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Strong acting marks the debut. (Photo courtesy Aris Theatre)

Hoping to fill a void left by the late great Theatre Gael, which for more than a decade staged lovely Irish/Celtic work in the area, the new Arís Theatre has just opened its maiden production, Enda Walsh’s comedy drama The New Electric Ballroom. The company deserves props for tackling something a bit unorthodox and for assembling a cast impressively equipped for the material, but the play itself is a strange, dour one.

Running through June 15 at Georgia Public Broadcasting’s Studio B, Ballroom is a memory play full of remorse and surreal moments. Sisters Clara (Holly Stevenson) and Breda (Kathleen McManus, filling in for the previously announced Patricia French), who’ve advanced past middle age, live in a village off the coast of Ireland. These days the two don’t leave the house. 

Their other sibling Ada (Barbara Cole-Uterhardt), much younger than the other two, does — she works in the local cannery, where the other two sisters were employed before an incident forever scarred their lives. The show takes place around the turn of the century and frequently the elder sisters reflect back on the arrival of a rock ’n’ roll type and the time he broke their hearts back in 1962 at a dance hall. Breda pulls out a cassette player, music begins and the sisters dress up and reenact pivotal moments of that time, virtually daily. Ada seems to enjoy the too-familiar ritual. 

Their mundane lives are interrupted occasionally by Patsy (Steve Hudson), a fishmonger who knocks on the sister’s door, gossips, brings food and wants to come inside, possibly to woo Ada. For the older sisters, he is their only link to the outside world.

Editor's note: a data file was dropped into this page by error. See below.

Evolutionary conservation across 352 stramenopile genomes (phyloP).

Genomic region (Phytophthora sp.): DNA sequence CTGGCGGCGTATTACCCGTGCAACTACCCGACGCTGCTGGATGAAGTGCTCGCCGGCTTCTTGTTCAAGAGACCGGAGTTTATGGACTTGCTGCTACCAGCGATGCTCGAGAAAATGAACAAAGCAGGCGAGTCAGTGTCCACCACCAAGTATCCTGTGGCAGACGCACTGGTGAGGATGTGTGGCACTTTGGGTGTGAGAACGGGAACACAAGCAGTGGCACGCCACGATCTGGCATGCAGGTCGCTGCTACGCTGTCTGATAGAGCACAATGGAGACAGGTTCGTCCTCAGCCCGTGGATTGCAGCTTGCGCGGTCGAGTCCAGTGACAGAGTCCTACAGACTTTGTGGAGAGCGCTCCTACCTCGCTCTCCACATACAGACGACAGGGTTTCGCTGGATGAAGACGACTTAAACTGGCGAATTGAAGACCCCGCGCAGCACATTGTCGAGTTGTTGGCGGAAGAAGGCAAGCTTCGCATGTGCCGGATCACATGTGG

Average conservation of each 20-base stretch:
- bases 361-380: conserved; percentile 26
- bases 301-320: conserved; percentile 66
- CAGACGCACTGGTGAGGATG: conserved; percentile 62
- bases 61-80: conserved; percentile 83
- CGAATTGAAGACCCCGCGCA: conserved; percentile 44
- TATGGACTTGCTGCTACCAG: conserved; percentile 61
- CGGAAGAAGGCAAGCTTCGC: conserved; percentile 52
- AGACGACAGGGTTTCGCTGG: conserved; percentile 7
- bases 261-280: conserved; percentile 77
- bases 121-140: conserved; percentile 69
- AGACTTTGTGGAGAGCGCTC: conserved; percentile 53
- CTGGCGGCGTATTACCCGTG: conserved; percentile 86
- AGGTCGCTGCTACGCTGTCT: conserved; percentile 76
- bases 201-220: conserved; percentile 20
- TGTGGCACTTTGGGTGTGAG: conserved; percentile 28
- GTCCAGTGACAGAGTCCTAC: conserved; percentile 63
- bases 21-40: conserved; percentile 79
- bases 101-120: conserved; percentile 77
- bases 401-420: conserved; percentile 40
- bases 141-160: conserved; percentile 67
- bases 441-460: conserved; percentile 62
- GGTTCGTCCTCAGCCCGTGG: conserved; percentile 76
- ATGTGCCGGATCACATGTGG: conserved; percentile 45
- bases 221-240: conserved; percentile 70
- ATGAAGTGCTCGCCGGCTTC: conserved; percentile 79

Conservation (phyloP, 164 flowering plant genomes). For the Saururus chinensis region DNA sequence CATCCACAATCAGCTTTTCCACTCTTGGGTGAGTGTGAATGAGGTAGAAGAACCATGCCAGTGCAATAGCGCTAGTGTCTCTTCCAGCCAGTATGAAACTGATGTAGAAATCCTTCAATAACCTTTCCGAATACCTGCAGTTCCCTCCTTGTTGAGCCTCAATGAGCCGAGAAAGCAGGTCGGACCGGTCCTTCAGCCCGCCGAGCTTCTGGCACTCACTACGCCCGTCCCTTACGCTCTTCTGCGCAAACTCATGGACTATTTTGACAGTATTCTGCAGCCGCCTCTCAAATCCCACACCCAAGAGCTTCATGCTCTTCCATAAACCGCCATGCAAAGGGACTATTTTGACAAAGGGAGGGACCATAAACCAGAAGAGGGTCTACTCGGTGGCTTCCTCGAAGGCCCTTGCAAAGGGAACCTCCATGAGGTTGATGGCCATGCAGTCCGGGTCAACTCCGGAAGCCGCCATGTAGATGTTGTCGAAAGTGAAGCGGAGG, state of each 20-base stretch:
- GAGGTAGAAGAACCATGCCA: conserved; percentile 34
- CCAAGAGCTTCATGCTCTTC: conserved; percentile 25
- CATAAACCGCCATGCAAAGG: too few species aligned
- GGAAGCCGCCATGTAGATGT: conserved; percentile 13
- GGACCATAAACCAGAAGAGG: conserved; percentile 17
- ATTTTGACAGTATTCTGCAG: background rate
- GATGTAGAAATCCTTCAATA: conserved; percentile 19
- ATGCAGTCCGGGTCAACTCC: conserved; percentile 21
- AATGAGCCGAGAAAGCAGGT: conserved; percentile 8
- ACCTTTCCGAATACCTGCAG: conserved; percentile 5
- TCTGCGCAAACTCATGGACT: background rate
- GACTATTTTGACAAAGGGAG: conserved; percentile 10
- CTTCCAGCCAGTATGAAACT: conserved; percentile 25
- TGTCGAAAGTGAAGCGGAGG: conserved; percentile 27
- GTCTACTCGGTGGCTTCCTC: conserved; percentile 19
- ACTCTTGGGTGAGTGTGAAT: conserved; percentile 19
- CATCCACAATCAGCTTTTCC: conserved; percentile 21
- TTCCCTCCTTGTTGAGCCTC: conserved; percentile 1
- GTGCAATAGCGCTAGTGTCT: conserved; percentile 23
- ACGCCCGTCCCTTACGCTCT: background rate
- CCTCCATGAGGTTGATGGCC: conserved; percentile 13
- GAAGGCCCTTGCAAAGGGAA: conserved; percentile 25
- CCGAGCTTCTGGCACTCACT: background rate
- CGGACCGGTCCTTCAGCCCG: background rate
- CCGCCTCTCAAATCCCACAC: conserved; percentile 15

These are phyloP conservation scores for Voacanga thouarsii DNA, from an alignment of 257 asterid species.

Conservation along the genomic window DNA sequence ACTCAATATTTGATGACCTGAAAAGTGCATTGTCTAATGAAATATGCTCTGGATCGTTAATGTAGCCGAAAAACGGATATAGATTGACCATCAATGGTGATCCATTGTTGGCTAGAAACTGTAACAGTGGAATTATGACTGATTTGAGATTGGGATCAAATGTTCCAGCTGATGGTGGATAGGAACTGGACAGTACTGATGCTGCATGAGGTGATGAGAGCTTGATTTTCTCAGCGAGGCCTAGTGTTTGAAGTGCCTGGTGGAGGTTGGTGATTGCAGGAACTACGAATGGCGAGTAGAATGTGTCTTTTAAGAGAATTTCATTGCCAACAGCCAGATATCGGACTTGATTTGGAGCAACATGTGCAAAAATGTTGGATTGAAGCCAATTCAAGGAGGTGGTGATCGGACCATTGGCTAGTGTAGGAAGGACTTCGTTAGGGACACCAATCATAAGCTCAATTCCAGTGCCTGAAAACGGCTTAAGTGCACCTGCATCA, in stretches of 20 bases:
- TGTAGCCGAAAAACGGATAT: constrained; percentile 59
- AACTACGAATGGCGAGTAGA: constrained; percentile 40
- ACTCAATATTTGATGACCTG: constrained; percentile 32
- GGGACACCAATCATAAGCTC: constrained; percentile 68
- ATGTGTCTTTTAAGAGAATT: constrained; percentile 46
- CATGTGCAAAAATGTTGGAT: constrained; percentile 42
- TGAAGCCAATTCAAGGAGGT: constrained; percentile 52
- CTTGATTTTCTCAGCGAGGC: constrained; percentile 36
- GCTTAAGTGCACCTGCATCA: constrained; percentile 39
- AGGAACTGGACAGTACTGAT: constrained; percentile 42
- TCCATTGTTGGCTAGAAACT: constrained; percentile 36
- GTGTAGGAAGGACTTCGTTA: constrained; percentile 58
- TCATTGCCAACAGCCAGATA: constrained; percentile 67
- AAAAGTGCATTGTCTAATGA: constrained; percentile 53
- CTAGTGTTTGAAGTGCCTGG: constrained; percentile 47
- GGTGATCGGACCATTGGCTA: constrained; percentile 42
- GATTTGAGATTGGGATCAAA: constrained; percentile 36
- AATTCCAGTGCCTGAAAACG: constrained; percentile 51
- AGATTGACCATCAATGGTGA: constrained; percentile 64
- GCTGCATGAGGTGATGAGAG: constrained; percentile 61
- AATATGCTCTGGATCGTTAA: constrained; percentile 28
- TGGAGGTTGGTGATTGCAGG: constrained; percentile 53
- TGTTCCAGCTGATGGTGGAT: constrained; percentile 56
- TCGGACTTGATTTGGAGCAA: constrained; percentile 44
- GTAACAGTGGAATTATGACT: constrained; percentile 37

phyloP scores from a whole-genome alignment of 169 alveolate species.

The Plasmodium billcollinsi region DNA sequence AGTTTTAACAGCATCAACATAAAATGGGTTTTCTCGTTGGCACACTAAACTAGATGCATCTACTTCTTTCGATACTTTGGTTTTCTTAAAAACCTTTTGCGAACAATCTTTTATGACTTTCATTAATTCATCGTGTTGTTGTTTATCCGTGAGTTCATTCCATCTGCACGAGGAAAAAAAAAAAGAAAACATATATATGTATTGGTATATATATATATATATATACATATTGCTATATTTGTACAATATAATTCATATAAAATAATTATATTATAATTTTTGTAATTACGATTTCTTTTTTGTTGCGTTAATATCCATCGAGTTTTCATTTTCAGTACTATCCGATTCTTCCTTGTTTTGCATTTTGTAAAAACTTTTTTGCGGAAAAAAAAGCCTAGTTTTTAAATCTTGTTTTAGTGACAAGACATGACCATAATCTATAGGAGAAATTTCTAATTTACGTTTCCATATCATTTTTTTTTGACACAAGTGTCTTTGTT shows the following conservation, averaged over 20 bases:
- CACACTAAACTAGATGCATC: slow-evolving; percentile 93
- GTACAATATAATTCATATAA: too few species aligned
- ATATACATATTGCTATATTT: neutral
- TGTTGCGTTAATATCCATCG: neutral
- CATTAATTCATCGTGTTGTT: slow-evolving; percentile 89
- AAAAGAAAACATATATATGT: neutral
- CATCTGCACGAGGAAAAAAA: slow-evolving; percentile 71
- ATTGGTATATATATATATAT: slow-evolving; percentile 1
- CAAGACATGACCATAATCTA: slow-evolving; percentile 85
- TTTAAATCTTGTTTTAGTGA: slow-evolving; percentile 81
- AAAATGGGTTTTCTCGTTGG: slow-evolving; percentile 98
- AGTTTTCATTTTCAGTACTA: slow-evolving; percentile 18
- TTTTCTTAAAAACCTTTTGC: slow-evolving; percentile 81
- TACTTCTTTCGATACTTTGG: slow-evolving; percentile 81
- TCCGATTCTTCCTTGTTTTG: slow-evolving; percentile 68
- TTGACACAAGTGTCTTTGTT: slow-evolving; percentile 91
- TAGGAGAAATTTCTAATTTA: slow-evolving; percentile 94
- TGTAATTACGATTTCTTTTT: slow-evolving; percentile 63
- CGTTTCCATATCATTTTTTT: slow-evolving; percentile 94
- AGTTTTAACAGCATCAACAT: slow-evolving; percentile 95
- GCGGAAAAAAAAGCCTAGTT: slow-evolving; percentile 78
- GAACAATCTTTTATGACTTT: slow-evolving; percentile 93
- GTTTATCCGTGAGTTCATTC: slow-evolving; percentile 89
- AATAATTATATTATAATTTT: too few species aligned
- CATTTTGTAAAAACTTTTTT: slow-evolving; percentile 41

The New Electric Ballroom is not a long show — 80 minutes with no intermission — and has some darkly funny moments and bravura acting, collectively and individually. The performers handle their Irish accents deftly. Stevenson and McManus are well matched with a real sense of sisterly rivalry. They are also wonderful drifting from their spinster-like current selves, roaming around in nightgowns, to the younger versions of themselves.

Stevenson, not seen enough onstage, is ghoulishy effective, almost mad at times, but she never allows her character to be a joke. For her part, McManus never makes her bossy Breda a one-dimensional presence. Optimism marks Uterhardt’s sweet Ada, yet the MVP might be Hudson, whose playfulness and comic timing is a refreshing interruption of the sisterly proceedings. He and Cole-Uterhardt have nice chemistry together, and the actor also gets to show off a surprising singing voice. 

And yet — it never builds up to much. As a play, Walsh’s Ballroom is oddly structured. McManus also directs, and her production is one of quiet, subtle moments, where attention is demanded, and other times just macabre. It can also be a gabfest — some of the monologues and scenes seem endless and unnecessary. Aside from a quartet of wonderful performances, this production just doesn’t have the narrative strength and clarity it could. The secret of what happened and the stamp it placed on the family doesn’t seem worth the wait. 

A company staging Irish theater is absolutely needed in the city, and Arís (pronounced ah-REESH) seems full of talent. Let’s just hope their fall take of Brian Friel’s Philadelphia Here I Come! can take better advantage of its players. 

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